December 26, 2015

The Christmas Truce

The Christmas Truce was a series of unofficial ceasefires along the Western Front around Christmas 1914; roughly 100,000 British and German troops were involved in the unofficial cessations.

In the week leading up to the Christmas holiday, German and British soldiers crossed trenches to talk, exchanging seasonal greetings. In areas, men from both sides ventured into no man’s land on Christmas Eve and Christmas Day to mingle and exchange food and souvenirs. This truce did not happen everywhere, as fighting continued in some sectors, while in others the sides settled on little more than arrangements to recover bodies.

This unofficial ‘truce’ was not reported on right away; in fact, many newspapers did not report on it until one week after.  the Toronto Globe had the following article published:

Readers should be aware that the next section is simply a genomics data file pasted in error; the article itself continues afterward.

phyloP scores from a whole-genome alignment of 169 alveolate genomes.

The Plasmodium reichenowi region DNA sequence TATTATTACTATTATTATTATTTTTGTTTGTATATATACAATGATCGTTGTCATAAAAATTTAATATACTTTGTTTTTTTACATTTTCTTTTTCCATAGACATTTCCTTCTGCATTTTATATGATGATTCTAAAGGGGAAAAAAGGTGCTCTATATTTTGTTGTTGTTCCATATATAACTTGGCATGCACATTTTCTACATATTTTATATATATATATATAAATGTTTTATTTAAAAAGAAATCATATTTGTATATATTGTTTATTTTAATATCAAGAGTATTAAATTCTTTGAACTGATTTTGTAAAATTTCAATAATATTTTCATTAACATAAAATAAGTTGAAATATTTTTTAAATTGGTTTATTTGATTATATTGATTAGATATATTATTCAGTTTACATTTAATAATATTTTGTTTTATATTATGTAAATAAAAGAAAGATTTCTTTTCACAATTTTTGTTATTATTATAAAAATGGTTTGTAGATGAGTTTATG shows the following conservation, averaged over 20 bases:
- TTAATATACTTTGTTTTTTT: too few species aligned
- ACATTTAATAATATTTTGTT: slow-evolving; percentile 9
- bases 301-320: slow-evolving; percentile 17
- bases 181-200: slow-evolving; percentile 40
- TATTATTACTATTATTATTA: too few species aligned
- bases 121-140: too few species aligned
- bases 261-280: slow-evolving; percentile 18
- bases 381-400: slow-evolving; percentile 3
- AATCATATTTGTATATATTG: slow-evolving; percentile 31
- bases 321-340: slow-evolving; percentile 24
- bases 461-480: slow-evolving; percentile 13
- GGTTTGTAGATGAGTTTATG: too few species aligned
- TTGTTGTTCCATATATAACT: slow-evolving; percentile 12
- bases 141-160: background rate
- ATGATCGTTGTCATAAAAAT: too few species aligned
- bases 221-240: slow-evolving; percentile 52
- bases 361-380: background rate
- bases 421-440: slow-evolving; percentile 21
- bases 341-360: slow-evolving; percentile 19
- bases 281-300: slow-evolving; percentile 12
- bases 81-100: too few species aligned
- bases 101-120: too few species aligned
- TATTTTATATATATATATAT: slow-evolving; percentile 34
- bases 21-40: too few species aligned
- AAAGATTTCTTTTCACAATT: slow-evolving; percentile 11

From The Globe, Toronto, December 31, 1914, pg. 2

From The Globe, Toronto, December 31, 1914, pg. 2

DESPATCHES ARE COMING THROUGH showing that at various points on the lines on Christmas Day the Germans and British soldiers fraternized, visited the trenches of the enemy, and swapped tobacco, Christmas cards, an no doubt plum pudding.  The informal truce was so generally observed that at one point the British and German soldiers swarmed out in front of their trenches, met in the neutral ground between, and had photographs taken by some German offices.  That sort of snapshot is probably unique in war.

British and German troops meeting in No-Mans's Land during the unofficial truce.  From the collection of the Imperial War Museums.

British and German troops meeting in No-Mans’s Land during the unofficial truce. From the collection of the Imperial War Museums.

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